Lt. Gov. David Dewhurst has this thing about steroids. He doesn’t use them, but he won’t give up on the idea of testing high school athletes for possible use. So, consequently, the budget bill approved by the Senate Finance Committee, which cuts $4 billion from public education programs, includes $1.8 million for continued, random steroid testing in high school locker rooms.
This is the same budget bill that was having trouble mustering enough votes to be debated on the Senate floor.
Deterring steroid use among young athletes is a worthy cause, but so are funding libraries, fully staffing classrooms, saving educators’ jobs and keeping neighborhood schools open – all of which would be jeopardized if the Senate budget plan were to become law. Jason Embry outlined many of the cuts in the Austin AmericanStatesman this morning. He also listed the steroid spending in his 50 facts about the bill.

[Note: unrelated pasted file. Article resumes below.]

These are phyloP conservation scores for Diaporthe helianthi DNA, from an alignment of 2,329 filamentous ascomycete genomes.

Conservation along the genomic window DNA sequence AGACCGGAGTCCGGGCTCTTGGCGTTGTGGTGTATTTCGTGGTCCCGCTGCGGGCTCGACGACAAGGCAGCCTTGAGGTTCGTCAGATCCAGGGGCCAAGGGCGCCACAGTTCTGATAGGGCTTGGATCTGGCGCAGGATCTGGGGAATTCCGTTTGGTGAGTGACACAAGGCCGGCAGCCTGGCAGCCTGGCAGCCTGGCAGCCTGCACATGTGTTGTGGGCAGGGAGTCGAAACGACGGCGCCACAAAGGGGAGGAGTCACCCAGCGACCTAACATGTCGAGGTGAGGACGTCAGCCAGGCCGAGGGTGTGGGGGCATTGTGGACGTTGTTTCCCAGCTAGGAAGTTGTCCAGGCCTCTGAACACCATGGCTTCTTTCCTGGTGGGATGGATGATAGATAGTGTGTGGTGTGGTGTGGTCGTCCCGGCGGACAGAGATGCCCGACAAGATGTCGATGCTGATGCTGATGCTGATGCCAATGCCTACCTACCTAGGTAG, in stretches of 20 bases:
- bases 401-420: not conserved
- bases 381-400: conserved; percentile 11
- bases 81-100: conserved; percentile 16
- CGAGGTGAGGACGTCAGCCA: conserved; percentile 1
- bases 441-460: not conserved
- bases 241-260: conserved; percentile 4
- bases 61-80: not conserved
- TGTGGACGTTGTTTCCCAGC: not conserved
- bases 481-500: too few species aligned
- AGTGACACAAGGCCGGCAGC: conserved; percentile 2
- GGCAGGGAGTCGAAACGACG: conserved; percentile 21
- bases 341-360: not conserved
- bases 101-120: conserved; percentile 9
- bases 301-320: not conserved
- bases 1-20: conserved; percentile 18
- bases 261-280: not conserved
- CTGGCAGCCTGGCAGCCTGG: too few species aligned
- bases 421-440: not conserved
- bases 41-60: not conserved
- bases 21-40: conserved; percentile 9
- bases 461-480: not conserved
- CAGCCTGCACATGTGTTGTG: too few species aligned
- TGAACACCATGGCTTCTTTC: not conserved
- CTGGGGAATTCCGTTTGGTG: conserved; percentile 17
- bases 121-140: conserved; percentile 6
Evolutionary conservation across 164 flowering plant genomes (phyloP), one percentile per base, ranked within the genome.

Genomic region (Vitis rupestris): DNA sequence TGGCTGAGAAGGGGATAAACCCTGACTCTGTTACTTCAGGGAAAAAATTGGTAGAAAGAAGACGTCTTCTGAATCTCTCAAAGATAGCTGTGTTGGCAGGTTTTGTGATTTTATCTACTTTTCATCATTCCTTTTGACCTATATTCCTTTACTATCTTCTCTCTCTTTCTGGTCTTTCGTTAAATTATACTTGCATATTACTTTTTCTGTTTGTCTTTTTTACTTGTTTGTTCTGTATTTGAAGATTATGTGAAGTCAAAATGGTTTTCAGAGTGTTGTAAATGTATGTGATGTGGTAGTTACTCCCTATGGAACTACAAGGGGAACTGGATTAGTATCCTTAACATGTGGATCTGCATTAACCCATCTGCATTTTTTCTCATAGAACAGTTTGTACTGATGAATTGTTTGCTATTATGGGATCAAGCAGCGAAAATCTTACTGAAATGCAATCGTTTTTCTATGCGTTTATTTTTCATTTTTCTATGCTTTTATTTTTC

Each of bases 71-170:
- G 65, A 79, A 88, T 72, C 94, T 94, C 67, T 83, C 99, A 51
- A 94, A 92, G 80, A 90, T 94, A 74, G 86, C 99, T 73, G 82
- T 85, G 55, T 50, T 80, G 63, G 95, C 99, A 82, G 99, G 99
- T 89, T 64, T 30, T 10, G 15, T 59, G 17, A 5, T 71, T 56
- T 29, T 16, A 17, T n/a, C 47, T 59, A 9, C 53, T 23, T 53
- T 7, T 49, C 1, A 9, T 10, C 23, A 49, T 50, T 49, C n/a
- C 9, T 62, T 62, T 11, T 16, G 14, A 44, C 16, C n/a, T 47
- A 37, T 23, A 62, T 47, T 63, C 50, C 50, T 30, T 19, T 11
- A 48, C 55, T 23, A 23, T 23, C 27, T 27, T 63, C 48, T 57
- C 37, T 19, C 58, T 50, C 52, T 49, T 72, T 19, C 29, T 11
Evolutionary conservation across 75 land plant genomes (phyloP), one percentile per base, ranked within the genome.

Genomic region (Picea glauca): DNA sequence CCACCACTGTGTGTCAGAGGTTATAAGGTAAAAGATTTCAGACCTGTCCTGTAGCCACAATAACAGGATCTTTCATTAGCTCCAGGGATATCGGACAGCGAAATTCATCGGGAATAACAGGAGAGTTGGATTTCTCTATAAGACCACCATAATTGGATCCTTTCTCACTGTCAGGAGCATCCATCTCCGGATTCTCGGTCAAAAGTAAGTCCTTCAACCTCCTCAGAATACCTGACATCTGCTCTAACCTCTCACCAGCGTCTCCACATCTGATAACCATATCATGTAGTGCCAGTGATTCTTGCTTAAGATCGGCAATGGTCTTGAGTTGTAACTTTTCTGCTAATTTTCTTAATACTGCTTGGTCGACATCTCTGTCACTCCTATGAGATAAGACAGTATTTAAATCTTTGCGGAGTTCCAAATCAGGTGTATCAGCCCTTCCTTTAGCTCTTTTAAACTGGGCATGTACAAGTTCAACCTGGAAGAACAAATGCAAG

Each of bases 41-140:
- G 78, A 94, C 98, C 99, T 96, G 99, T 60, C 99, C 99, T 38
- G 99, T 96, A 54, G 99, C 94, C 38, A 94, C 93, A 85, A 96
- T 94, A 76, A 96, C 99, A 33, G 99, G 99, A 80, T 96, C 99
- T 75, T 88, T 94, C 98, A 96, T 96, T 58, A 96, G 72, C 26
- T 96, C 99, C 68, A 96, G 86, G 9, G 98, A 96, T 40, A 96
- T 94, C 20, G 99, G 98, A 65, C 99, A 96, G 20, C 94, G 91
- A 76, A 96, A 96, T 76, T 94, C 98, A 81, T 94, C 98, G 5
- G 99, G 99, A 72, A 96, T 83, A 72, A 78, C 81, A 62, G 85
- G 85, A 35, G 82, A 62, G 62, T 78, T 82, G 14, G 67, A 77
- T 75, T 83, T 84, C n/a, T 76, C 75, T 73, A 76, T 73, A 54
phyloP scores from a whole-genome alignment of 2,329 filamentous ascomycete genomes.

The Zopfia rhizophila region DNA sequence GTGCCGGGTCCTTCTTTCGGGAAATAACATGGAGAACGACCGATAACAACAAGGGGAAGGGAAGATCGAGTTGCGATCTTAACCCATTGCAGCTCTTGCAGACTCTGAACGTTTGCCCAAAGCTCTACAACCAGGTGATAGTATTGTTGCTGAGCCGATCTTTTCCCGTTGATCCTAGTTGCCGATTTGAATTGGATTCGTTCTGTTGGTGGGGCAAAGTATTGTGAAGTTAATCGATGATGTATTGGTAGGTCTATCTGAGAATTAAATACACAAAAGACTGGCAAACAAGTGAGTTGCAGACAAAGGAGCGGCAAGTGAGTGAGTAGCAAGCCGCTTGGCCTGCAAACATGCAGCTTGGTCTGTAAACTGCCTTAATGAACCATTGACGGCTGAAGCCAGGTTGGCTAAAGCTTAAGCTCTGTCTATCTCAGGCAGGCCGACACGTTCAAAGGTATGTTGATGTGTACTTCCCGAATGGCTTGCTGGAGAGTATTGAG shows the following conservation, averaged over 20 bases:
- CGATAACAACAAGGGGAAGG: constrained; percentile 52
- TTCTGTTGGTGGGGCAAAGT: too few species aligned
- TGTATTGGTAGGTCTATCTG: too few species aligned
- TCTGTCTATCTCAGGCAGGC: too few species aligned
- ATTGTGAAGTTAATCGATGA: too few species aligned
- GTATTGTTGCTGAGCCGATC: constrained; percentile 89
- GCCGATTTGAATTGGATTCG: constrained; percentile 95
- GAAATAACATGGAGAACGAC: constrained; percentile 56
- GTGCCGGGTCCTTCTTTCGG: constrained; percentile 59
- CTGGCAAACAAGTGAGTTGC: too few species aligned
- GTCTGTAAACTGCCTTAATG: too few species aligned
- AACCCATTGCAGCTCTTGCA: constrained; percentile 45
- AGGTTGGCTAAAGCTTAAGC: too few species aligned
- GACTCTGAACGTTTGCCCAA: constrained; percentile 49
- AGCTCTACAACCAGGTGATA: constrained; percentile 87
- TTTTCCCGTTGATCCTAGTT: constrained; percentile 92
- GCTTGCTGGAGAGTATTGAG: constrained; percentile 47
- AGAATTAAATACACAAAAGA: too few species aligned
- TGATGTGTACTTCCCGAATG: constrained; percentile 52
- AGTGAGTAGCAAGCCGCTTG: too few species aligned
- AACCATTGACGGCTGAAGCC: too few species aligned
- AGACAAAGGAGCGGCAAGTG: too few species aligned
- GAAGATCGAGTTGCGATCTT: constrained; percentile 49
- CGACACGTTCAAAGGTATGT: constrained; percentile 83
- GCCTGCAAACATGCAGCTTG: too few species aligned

You could save a lot of teacher jobs with $1.8 million, or keep a lot of lowincome school kids on health care.
Dewhurst would argue that the random testing program is a deterrent to steroid use, and it may be. But, according to an Associated Press story that ran about a year ago, only 20 confirmed cases of steroid use had been found among the nearly 50,000 tests that had been conducted up until that point.
Did the prospect of testing deter many athletes from steroid use? Or, was there never a big problem?